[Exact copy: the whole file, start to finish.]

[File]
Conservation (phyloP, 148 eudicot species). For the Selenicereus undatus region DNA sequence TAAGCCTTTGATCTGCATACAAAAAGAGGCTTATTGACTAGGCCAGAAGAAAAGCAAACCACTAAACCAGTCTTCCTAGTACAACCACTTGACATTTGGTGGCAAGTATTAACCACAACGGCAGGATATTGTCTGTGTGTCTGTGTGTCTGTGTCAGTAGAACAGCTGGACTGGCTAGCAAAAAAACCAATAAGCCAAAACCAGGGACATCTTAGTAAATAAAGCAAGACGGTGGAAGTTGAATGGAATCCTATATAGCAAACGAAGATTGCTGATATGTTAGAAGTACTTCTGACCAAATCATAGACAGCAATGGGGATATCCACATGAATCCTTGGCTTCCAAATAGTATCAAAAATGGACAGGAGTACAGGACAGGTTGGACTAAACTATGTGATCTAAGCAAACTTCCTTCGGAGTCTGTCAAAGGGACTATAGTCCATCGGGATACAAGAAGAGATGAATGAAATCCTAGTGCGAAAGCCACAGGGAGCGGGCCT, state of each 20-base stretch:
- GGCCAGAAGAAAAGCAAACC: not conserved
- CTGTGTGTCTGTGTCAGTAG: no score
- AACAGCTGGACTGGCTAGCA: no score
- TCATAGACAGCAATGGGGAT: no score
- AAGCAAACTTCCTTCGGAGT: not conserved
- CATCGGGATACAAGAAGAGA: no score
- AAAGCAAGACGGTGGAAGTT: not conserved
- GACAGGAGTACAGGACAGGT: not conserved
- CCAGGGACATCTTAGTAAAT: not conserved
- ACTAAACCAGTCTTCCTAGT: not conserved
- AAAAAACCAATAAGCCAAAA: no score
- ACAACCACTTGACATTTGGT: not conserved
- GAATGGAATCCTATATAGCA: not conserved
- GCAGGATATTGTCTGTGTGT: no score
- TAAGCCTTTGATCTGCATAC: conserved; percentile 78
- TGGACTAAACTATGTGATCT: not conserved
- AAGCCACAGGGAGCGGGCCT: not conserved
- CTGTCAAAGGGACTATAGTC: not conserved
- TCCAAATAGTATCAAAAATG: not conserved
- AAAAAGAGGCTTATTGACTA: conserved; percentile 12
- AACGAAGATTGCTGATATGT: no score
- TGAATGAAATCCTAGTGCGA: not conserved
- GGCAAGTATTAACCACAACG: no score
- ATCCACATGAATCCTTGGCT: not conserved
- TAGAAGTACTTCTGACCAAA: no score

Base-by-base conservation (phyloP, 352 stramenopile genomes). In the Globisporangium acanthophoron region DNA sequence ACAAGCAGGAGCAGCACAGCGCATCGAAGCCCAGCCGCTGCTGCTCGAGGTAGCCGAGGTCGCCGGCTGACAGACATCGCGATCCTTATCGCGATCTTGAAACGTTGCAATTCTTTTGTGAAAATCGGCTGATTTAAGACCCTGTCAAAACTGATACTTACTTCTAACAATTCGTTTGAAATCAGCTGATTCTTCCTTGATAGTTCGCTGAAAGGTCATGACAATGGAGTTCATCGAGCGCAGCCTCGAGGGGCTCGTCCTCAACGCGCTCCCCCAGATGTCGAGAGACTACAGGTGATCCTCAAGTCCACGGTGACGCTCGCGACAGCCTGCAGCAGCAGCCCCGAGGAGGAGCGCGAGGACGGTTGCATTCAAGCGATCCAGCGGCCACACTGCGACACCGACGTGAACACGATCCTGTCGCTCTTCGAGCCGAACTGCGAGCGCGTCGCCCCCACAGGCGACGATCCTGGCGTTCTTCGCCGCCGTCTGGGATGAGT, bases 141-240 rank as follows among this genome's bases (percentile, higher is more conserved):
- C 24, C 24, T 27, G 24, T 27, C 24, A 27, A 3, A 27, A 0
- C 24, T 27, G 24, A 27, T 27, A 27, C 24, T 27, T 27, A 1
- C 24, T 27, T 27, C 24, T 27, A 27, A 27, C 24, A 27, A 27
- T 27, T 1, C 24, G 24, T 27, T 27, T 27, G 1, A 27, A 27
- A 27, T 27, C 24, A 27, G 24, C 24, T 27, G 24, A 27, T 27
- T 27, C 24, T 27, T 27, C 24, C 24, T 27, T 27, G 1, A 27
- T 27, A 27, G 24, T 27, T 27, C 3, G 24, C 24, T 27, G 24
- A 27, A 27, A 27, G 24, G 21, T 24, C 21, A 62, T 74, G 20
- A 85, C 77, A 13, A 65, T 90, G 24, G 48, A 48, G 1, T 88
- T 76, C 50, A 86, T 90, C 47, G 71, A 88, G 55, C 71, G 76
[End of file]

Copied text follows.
Conservation (phyloP, 148 eudicot species). For the Selenicereus undatus region DNA sequence TAAGCCTTTGATCTGCATACAAAAAGAGGCTTATTGACTAGGCCAGAAGAAAAGCAAACCACTAAACCAGTCTTCCTAGTACAACCACTTGACATTTGGTGGCAAGTATTAACCACAACGGCAGGATATTGTCTGTGTGTCTGTGTGTCTGTGTCAGTAGAACAGCTGGACTGGCTAGCAAAAAAACCAATAAGCCAAAACCAGGGACATCTTAGTAAATAAAGCAAGACGGTGGAAGTTGAATGGAATCCTATATAGCAAACGAAGATTGCTGATATGTTAGAAGTACTTCTGACCAAATCATAGACAGCAATGGGGATATCCACATGAATCCTTGGCTTCCAAATAGTATCAAAAATGGACAGGAGTACAGGACAGGTTGGACTAAACTATGTGATCTAAGCAAACTTCCTTCGGAGTCTGTCAAAGGGACTATAGTCCATCGGGATACAAGAAGAGATGAATGAAATCCTAGTGCGAAAGCCACAGGGAGCGGGCCT, state of each 20-base stretch:
- GGCCAGAAGAAAAGCAAACC: not conserved
- CTGTGTGTCTGTGTCAGTAG: no score
- AACAGCTGGACTGGCTAGCA: no score
- TCATAGACAGCAATGGGGAT: no score
- AAGCAAACTTCCTTCGGAGT: not conserved
- CATCGGGATACAAGAAGAGA: no score
- AAAGCAAGACGGTGGAAGTT: not conserved
- GACAGGAGTACAGGACAGGT: not conserved
- CCAGGGACATCTTAGTAAAT: not conserved
- ACTAAACCAGTCTTCCTAGT: not conserved
- AAAAAACCAATAAGCCAAAA: no score
- ACAACCACTTGACATTTGGT: not conserved
- GAATGGAATCCTATATAGCA: not conserved
- GCAGGATATTGTCTGTGTGT: no score
- TAAGCCTTTGATCTGCATAC: conserved; percentile 78
- TGGACTAAACTATGTGATCT: not conserved
- AAGCCACAGGGAGCGGGCCT: not conserved
- CTGTCAAAGGGACTATAGTC: not conserved
- TCCAAATAGTATCAAAAATG: not conserved
- AAAAAGAGGCTTATTGACTA: conserved; percentile 12
- AACGAAGATTGCTGATATGT: no score
- TGAATGAAATCCTAGTGCGA: not conserved
- GGCAAGTATTAACCACAACG: no score
- ATCCACATGAATCCTTGGCT: not conserved
- TAGAAGTACTTCTGACCAAA: no score

Base-by-base conservation (phyloP, 352 stramenopile genomes). In the Globisporangium acanthophoron region DNA sequence ACAAGCAGGAGCAGCACAGCGCATCGAAGCCCAGCCGCTGCTGCTCGAGGTAGCCGAGGTCGCCGGCTGACAGACATCGCGATCCTTATCGCGATCTTGAAACGTTGCAATTCTTTTGTGAAAATCGGCTGATTTAAGACCCTGTCAAAACTGATACTTACTTCTAACAATTCGTTTGAAATCAGCTGATTCTTCCTTGATAGTTCGCTGAAAGGTCATGACAATGGAGTTCATCGAGCGCAGCCTCGAGGGGCTCGTCCTCAACGCGCTCCCCCAGATGTCGAGAGACTACAGGTGATCCTCAAGTCCACGGTGACGCTCGCGACAGCCTGCAGCAGCAGCCCCGAGGAGGAGCGCGAGGACGGTTGCATTCAAGCGATCCAGCGGCCACACTGCGACACCGACGTGAACACGATCCTGTCGCTCTTCGAGCCGAACTGCGAGCGCGTCGCCCCCACAGGCGACGATCCTGGCGTTCTTCGCCGCCGTCTGGGATGAGT, bases 141-240 rank as follows among this genome's bases (percentile, higher is more conserved):
- C 24, C 24, T 27, G 24, T 27, C 24, A 27, A 3, A 27, A 0
- C 24, T 27, G 24, A 27, T 27, A 27, C 24, T 27, T 27, A 1
- C 24, T 27, T 27, C 24, T 27, A 27, A 27, C 24, A 27, A 27
- T 27, T 1, C 24, G 24, T 27, T 27, T 27, G 1, A 27, A 27
- A 27, T 27, C 24, A 27, G 24, C 24, T 27, G 24, A 27, T 27
- T 27, C 24, T 27, T 27, C 24, C 24, T 27, T 27, G 1, A 27
- T 27, A 27, G 24, T 27, T 27, C 3, G 24, C 24, T 27, G 24
- A 27, A 27, A 27, G 24, G 21, T 24, C 21, A 62, T 74, G 20
- A 85, C 77, A 13, A 65, T 90, G 24, G 48, A 48, G 1, T 88
- T 76, C 50, A 86, T 90, C 47, G 71, A 88, G 55, C 71, G 76